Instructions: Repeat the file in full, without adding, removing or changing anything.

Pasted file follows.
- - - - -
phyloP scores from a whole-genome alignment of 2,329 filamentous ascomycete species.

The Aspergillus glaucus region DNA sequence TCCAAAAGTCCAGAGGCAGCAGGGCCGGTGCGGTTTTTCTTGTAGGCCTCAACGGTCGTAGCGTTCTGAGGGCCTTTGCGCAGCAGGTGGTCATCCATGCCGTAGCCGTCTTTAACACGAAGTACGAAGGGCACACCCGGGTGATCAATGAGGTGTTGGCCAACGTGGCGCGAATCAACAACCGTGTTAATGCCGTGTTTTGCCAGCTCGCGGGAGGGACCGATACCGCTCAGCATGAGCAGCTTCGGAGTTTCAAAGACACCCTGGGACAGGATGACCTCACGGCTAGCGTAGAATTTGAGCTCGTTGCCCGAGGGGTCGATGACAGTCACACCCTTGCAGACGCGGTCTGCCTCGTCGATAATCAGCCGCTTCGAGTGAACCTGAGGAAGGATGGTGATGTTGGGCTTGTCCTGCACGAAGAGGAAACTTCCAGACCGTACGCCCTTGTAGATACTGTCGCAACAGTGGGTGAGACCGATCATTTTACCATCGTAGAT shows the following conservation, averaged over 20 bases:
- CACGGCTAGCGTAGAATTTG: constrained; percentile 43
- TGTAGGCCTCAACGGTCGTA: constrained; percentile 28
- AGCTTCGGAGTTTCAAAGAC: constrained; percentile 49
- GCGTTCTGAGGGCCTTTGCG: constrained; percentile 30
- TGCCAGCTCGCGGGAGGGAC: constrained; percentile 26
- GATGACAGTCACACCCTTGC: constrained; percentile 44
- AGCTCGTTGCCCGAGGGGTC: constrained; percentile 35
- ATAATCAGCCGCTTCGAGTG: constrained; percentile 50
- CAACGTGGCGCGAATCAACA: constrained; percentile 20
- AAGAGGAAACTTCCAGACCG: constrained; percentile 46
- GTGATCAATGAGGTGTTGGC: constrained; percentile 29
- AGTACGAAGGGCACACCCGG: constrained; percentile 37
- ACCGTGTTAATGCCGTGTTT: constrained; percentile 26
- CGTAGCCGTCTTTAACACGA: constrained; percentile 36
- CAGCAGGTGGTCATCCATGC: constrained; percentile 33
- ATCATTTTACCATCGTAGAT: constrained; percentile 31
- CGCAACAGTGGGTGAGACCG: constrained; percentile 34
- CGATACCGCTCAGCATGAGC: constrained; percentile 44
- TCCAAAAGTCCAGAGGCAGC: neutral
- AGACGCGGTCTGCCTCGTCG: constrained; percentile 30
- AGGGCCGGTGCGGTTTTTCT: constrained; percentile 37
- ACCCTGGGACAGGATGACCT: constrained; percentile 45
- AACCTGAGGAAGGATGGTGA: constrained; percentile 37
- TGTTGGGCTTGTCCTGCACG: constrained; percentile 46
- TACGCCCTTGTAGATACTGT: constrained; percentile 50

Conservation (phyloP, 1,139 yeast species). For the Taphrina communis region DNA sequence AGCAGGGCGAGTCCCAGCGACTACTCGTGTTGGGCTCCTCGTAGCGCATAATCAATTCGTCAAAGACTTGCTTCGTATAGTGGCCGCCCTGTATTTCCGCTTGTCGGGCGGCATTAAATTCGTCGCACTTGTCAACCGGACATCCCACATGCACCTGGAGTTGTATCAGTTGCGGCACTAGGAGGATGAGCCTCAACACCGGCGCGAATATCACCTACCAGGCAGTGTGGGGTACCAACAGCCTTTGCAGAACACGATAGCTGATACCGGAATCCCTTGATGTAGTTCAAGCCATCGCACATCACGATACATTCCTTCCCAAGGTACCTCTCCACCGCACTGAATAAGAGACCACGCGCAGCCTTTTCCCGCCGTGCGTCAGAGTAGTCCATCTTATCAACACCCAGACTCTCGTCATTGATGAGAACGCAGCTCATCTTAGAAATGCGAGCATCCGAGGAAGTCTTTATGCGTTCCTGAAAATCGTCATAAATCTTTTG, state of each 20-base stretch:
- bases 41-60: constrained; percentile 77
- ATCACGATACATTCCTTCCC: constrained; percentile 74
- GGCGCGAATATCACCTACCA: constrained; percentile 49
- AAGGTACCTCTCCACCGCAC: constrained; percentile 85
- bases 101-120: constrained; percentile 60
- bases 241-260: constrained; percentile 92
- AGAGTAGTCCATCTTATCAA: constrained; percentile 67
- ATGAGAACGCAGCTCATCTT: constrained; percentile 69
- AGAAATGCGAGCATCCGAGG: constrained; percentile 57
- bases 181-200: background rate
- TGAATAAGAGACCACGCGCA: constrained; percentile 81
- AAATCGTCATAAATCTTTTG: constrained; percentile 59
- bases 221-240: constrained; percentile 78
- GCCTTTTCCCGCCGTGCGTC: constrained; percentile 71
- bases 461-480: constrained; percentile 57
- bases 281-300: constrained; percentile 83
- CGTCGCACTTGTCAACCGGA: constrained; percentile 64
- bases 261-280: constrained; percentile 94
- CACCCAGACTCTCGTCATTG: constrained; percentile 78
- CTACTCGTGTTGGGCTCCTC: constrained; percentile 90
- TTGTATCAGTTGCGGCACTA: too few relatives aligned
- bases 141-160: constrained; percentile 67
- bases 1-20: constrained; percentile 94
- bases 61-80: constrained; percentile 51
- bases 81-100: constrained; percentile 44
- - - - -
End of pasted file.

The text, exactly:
phyloP scores from a whole-genome alignment of 2,329 filamentous ascomycete species.

The Aspergillus glaucus region DNA sequence TCCAAAAGTCCAGAGGCAGCAGGGCCGGTGCGGTTTTTCTTGTAGGCCTCAACGGTCGTAGCGTTCTGAGGGCCTTTGCGCAGCAGGTGGTCATCCATGCCGTAGCCGTCTTTAACACGAAGTACGAAGGGCACACCCGGGTGATCAATGAGGTGTTGGCCAACGTGGCGCGAATCAACAACCGTGTTAATGCCGTGTTTTGCCAGCTCGCGGGAGGGACCGATACCGCTCAGCATGAGCAGCTTCGGAGTTTCAAAGACACCCTGGGACAGGATGACCTCACGGCTAGCGTAGAATTTGAGCTCGTTGCCCGAGGGGTCGATGACAGTCACACCCTTGCAGACGCGGTCTGCCTCGTCGATAATCAGCCGCTTCGAGTGAACCTGAGGAAGGATGGTGATGTTGGGCTTGTCCTGCACGAAGAGGAAACTTCCAGACCGTACGCCCTTGTAGATACTGTCGCAACAGTGGGTGAGACCGATCATTTTACCATCGTAGAT shows the following conservation, averaged over 20 bases:
- CACGGCTAGCGTAGAATTTG: constrained; percentile 43
- TGTAGGCCTCAACGGTCGTA: constrained; percentile 28
- AGCTTCGGAGTTTCAAAGAC: constrained; percentile 49
- GCGTTCTGAGGGCCTTTGCG: constrained; percentile 30
- TGCCAGCTCGCGGGAGGGAC: constrained; percentile 26
- GATGACAGTCACACCCTTGC: constrained; percentile 44
- AGCTCGTTGCCCGAGGGGTC: constrained; percentile 35
- ATAATCAGCCGCTTCGAGTG: constrained; percentile 50
- CAACGTGGCGCGAATCAACA: constrained; percentile 20
- AAGAGGAAACTTCCAGACCG: constrained; percentile 46
- GTGATCAATGAGGTGTTGGC: constrained; percentile 29
- AGTACGAAGGGCACACCCGG: constrained; percentile 37
- ACCGTGTTAATGCCGTGTTT: constrained; percentile 26
- CGTAGCCGTCTTTAACACGA: constrained; percentile 36
- CAGCAGGTGGTCATCCATGC: constrained; percentile 33
- ATCATTTTACCATCGTAGAT: constrained; percentile 31
- CGCAACAGTGGGTGAGACCG: constrained; percentile 34
- CGATACCGCTCAGCATGAGC: constrained; percentile 44
- TCCAAAAGTCCAGAGGCAGC: neutral
- AGACGCGGTCTGCCTCGTCG: constrained; percentile 30
- AGGGCCGGTGCGGTTTTTCT: constrained; percentile 37
- ACCCTGGGACAGGATGACCT: constrained; percentile 45
- AACCTGAGGAAGGATGGTGA: constrained; percentile 37
- TGTTGGGCTTGTCCTGCACG: constrained; percentile 46
- TACGCCCTTGTAGATACTGT: constrained; percentile 50

Conservation (phyloP, 1,139 yeast species). For the Taphrina communis region DNA sequence AGCAGGGCGAGTCCCAGCGACTACTCGTGTTGGGCTCCTCGTAGCGCATAATCAATTCGTCAAAGACTTGCTTCGTATAGTGGCCGCCCTGTATTTCCGCTTGTCGGGCGGCATTAAATTCGTCGCACTTGTCAACCGGACATCCCACATGCACCTGGAGTTGTATCAGTTGCGGCACTAGGAGGATGAGCCTCAACACCGGCGCGAATATCACCTACCAGGCAGTGTGGGGTACCAACAGCCTTTGCAGAACACGATAGCTGATACCGGAATCCCTTGATGTAGTTCAAGCCATCGCACATCACGATACATTCCTTCCCAAGGTACCTCTCCACCGCACTGAATAAGAGACCACGCGCAGCCTTTTCCCGCCGTGCGTCAGAGTAGTCCATCTTATCAACACCCAGACTCTCGTCATTGATGAGAACGCAGCTCATCTTAGAAATGCGAGCATCCGAGGAAGTCTTTATGCGTTCCTGAAAATCGTCATAAATCTTTTG, state of each 20-base stretch:
- bases 41-60: constrained; percentile 77
- ATCACGATACATTCCTTCCC: constrained; percentile 74
- GGCGCGAATATCACCTACCA: constrained; percentile 49
- AAGGTACCTCTCCACCGCAC: constrained; percentile 85
- bases 101-120: constrained; percentile 60
- bases 241-260: constrained; percentile 92
- AGAGTAGTCCATCTTATCAA: constrained; percentile 67
- ATGAGAACGCAGCTCATCTT: constrained; percentile 69
- AGAAATGCGAGCATCCGAGG: constrained; percentile 57
- bases 181-200: background rate
- TGAATAAGAGACCACGCGCA: constrained; percentile 81
- AAATCGTCATAAATCTTTTG: constrained; percentile 59
- bases 221-240: constrained; percentile 78
- GCCTTTTCCCGCCGTGCGTC: constrained; percentile 71
- bases 461-480: constrained; percentile 57
- bases 281-300: constrained; percentile 83
- CGTCGCACTTGTCAACCGGA: constrained; percentile 64
- bases 261-280: constrained; percentile 94
- CACCCAGACTCTCGTCATTG: constrained; percentile 78
- CTACTCGTGTTGGGCTCCTC: constrained; percentile 90
- TTGTATCAGTTGCGGCACTA: too few relatives aligned
- bases 141-160: constrained; percentile 67
- bases 1-20: constrained; percentile 94
- bases 61-80: constrained; percentile 51
- bases 81-100: constrained; percentile 44